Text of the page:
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Update 6 November: We now know of at least 46 routes that British Airways will be suspending (click for more details)
England went into lockdown for the second time today and with all outbound travel being discouraged and with airlines already at the mercy of England’s ever-changing quarantine rules, this is a body-blow to the likes of Virgin Atlantic and British Airways. So far, there hasn’t been too much evidence of deep route cuts from the UK’s primary long-haul carriers but, based on a letter just sent out by BA’s head of global sales, a significant number of cancellations appears to be on the way.
Here’s the main body of the letter that Mark Muren, BA’s head of global sales, just sent out:
Following the Government’s announcement of a new national lockdown for England last Saturday, we have been urgently reviewing our schedule for November. Our focus is on keeping crucial air links open, bringing home the thousands of customers currently abroad, transporting vital goods, and ensuring people who are permitted to travel in and out of the UK for work, education and other reasons stipulated by the UK Government, can continue to do so. We are doing everything in our power to best serve and support our customers, partners and colleagues during this challenging time.
In light of this announcement, we have taken the decision to implement a number of cancellations across our network. Policies are in place to ensure maximum flexibility for our customers. If a flight is cancelled, customers will be entitled to a refund as per our standard customer guidelines. Our ‘Book with Confidence’ policy continues to offer the ability to change a flight, date or destination or request a voucher for future travel.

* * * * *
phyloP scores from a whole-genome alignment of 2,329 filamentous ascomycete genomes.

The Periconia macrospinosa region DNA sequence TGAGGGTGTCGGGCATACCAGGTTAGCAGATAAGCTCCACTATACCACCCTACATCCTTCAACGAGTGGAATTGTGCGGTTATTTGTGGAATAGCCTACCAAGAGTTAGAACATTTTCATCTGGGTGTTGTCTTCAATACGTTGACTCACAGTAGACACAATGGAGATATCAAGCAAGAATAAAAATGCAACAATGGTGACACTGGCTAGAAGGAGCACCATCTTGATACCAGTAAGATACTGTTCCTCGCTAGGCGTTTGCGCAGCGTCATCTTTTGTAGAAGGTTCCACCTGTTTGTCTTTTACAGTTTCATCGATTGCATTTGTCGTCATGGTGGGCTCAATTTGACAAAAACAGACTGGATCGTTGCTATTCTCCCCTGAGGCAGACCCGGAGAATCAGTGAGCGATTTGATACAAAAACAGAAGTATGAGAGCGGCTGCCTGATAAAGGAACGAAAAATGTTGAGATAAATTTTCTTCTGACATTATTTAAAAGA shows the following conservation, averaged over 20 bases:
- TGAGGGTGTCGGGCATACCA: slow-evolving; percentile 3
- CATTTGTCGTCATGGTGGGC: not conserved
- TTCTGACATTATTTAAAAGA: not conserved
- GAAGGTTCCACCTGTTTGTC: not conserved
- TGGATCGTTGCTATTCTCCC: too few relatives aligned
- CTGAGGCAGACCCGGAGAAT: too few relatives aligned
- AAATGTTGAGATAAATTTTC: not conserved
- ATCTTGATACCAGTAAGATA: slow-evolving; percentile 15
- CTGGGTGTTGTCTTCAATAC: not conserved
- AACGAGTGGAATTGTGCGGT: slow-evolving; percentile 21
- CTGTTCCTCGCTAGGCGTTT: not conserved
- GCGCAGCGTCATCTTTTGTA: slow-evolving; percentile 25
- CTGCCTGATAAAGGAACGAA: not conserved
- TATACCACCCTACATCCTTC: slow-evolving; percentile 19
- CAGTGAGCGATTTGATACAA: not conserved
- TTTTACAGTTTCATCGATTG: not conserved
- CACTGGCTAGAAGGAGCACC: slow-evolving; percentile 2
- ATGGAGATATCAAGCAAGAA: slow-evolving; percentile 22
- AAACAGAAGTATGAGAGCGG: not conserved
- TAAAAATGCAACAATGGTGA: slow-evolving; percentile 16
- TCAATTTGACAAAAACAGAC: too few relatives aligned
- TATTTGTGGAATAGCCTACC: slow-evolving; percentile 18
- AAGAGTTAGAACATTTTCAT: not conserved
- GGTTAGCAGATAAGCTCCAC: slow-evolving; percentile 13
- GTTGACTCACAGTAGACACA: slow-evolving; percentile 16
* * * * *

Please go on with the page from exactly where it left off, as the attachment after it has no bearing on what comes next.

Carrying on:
It is as yet unclear which routes will be hit hardest but I would suspect that cancellations will be made across the board. Most routes that are currently operated by more than one British Airways flight per day are almost certainly going to be towards the front of the line to have their services cut, short-haul flights are likely to be mostly empty right now so I would expect to see most of BA’s European routes being cut significantly, and considering the rules that are currently in place for entry into the United States and Canada, I’d expect a lot of cuts to BA’s transatlantic routes too. This will not be pretty.
A few days ago, there were rumors doing the rounds that British Airways was set to shut down most (if not all) of its passenger flights from this coming Sunday but, based on the tone and the wording in Mark Muren’s letter, the risk of that happening seems to have reduced…at least for the time being.
If you have a British Airways booking for November/December, I strongly advise you to keep a very close eye on it in the coming days. You’ll be in a better position to change plans and/or make alternate arrangements if you’re aware of any changes to your booking soon after those changes are made and, from personal experience, I can tell you that BA’s email notifications of a change or cancellation can sometimes arrive over 24 hours after the change/cancellation has been made. Staying on top of your bookings is more important than ever right now.